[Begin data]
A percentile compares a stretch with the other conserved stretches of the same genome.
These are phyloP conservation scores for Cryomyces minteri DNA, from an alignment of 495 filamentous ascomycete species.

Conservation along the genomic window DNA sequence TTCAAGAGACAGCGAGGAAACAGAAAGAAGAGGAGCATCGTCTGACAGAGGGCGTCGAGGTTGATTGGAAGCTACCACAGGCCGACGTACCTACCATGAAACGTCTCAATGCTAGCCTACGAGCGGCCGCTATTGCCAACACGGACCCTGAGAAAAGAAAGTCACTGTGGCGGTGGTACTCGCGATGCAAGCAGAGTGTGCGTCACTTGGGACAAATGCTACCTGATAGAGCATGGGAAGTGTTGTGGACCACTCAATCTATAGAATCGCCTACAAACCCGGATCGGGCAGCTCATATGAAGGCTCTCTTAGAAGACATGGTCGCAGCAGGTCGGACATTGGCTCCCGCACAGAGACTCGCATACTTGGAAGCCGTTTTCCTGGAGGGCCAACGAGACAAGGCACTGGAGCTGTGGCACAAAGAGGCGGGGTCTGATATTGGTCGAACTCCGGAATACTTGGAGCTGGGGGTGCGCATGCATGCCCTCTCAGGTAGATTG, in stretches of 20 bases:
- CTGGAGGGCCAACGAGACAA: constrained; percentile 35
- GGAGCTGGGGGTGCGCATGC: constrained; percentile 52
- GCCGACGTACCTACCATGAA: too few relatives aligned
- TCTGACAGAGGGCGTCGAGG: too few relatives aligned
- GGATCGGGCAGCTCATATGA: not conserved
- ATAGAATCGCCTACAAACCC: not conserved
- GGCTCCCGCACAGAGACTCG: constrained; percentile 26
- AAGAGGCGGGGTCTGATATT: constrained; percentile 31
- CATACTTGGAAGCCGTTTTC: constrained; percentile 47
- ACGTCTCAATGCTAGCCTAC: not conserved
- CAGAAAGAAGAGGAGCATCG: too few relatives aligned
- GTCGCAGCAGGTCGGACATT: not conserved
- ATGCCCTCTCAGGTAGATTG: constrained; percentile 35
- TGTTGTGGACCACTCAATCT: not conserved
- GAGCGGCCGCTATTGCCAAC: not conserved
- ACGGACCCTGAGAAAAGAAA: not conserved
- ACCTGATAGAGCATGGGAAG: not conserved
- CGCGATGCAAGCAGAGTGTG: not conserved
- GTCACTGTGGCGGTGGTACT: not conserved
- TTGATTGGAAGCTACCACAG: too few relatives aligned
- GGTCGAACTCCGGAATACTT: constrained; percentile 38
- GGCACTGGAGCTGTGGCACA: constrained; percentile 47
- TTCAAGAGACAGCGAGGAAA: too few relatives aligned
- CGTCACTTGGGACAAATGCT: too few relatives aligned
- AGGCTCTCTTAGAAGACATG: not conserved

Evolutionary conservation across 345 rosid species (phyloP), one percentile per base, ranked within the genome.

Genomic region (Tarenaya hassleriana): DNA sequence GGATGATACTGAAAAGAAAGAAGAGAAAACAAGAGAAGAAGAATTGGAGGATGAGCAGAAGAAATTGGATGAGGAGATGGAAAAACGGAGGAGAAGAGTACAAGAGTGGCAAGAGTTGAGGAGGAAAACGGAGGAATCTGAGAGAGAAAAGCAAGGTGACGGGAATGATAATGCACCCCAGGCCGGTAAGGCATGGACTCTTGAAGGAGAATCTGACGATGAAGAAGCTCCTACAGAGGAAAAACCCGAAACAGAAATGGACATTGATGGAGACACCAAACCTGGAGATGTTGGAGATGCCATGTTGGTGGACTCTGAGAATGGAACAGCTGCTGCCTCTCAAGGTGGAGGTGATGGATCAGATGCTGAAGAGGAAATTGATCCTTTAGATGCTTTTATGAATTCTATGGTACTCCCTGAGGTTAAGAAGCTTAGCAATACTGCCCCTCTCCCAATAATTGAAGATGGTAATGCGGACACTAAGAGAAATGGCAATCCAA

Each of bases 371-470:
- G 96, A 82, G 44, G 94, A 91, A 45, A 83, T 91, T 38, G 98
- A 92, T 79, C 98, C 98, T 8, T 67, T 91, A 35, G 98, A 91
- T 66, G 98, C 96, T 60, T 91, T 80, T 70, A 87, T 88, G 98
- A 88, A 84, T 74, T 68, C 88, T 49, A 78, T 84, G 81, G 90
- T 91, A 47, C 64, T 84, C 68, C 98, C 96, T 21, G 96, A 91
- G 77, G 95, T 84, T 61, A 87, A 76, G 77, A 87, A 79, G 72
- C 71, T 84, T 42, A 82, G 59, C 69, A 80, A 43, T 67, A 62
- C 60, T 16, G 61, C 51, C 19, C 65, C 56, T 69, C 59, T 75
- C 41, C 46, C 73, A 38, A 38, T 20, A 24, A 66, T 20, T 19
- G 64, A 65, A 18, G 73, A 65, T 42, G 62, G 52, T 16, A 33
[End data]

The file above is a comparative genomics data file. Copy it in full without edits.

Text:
A percentile compares a stretch with the other conserved stretches of the same genome.
These are phyloP conservation scores for Cryomyces minteri DNA, from an alignment of 495 filamentous ascomycete species.

Conservation along the genomic window DNA sequence TTCAAGAGACAGCGAGGAAACAGAAAGAAGAGGAGCATCGTCTGACAGAGGGCGTCGAGGTTGATTGGAAGCTACCACAGGCCGACGTACCTACCATGAAACGTCTCAATGCTAGCCTACGAGCGGCCGCTATTGCCAACACGGACCCTGAGAAAAGAAAGTCACTGTGGCGGTGGTACTCGCGATGCAAGCAGAGTGTGCGTCACTTGGGACAAATGCTACCTGATAGAGCATGGGAAGTGTTGTGGACCACTCAATCTATAGAATCGCCTACAAACCCGGATCGGGCAGCTCATATGAAGGCTCTCTTAGAAGACATGGTCGCAGCAGGTCGGACATTGGCTCCCGCACAGAGACTCGCATACTTGGAAGCCGTTTTCCTGGAGGGCCAACGAGACAAGGCACTGGAGCTGTGGCACAAAGAGGCGGGGTCTGATATTGGTCGAACTCCGGAATACTTGGAGCTGGGGGTGCGCATGCATGCCCTCTCAGGTAGATTG, in stretches of 20 bases:
- CTGGAGGGCCAACGAGACAA: constrained; percentile 35
- GGAGCTGGGGGTGCGCATGC: constrained; percentile 52
- GCCGACGTACCTACCATGAA: too few relatives aligned
- TCTGACAGAGGGCGTCGAGG: too few relatives aligned
- GGATCGGGCAGCTCATATGA: not conserved
- ATAGAATCGCCTACAAACCC: not conserved
- GGCTCCCGCACAGAGACTCG: constrained; percentile 26
- AAGAGGCGGGGTCTGATATT: constrained; percentile 31
- CATACTTGGAAGCCGTTTTC: constrained; percentile 47
- ACGTCTCAATGCTAGCCTAC: not conserved
- CAGAAAGAAGAGGAGCATCG: too few relatives aligned
- GTCGCAGCAGGTCGGACATT: not conserved
- ATGCCCTCTCAGGTAGATTG: constrained; percentile 35
- TGTTGTGGACCACTCAATCT: not conserved
- GAGCGGCCGCTATTGCCAAC: not conserved
- ACGGACCCTGAGAAAAGAAA: not conserved
- ACCTGATAGAGCATGGGAAG: not conserved
- CGCGATGCAAGCAGAGTGTG: not conserved
- GTCACTGTGGCGGTGGTACT: not conserved
- TTGATTGGAAGCTACCACAG: too few relatives aligned
- GGTCGAACTCCGGAATACTT: constrained; percentile 38
- GGCACTGGAGCTGTGGCACA: constrained; percentile 47
- TTCAAGAGACAGCGAGGAAA: too few relatives aligned
- CGTCACTTGGGACAAATGCT: too few relatives aligned
- AGGCTCTCTTAGAAGACATG: not conserved

Evolutionary conservation across 345 rosid species (phyloP), one percentile per base, ranked within the genome.

Genomic region (Tarenaya hassleriana): DNA sequence GGATGATACTGAAAAGAAAGAAGAGAAAACAAGAGAAGAAGAATTGGAGGATGAGCAGAAGAAATTGGATGAGGAGATGGAAAAACGGAGGAGAAGAGTACAAGAGTGGCAAGAGTTGAGGAGGAAAACGGAGGAATCTGAGAGAGAAAAGCAAGGTGACGGGAATGATAATGCACCCCAGGCCGGTAAGGCATGGACTCTTGAAGGAGAATCTGACGATGAAGAAGCTCCTACAGAGGAAAAACCCGAAACAGAAATGGACATTGATGGAGACACCAAACCTGGAGATGTTGGAGATGCCATGTTGGTGGACTCTGAGAATGGAACAGCTGCTGCCTCTCAAGGTGGAGGTGATGGATCAGATGCTGAAGAGGAAATTGATCCTTTAGATGCTTTTATGAATTCTATGGTACTCCCTGAGGTTAAGAAGCTTAGCAATACTGCCCCTCTCCCAATAATTGAAGATGGTAATGCGGACACTAAGAGAAATGGCAATCCAA

Each of bases 371-470:
- G 96, A 82, G 44, G 94, A 91, A 45, A 83, T 91, T 38, G 98
- A 92, T 79, C 98, C 98, T 8, T 67, T 91, A 35, G 98, A 91
- T 66, G 98, C 96, T 60, T 91, T 80, T 70, A 87, T 88, G 98
- A 88, A 84, T 74, T 68, C 88, T 49, A 78, T 84, G 81, G 90
- T 91, A 47, C 64, T 84, C 68, C 98, C 96, T 21, G 96, A 91
- G 77, G 95, T 84, T 61, A 87, A 76, G 77, A 87, A 79, G 72
- C 71, T 84, T 42, A 82, G 59, C 69, A 80, A 43, T 67, A 62
- C 60, T 16, G 61, C 51, C 19, C 65, C 56, T 69, C 59, T 75
- C 41, C 46, C 73, A 38, A 38, T 20, A 24, A 66, T 20, T 19
- G 64, A 65, A 18, G 73, A 65, T 42, G 62, G 52, T 16, A 33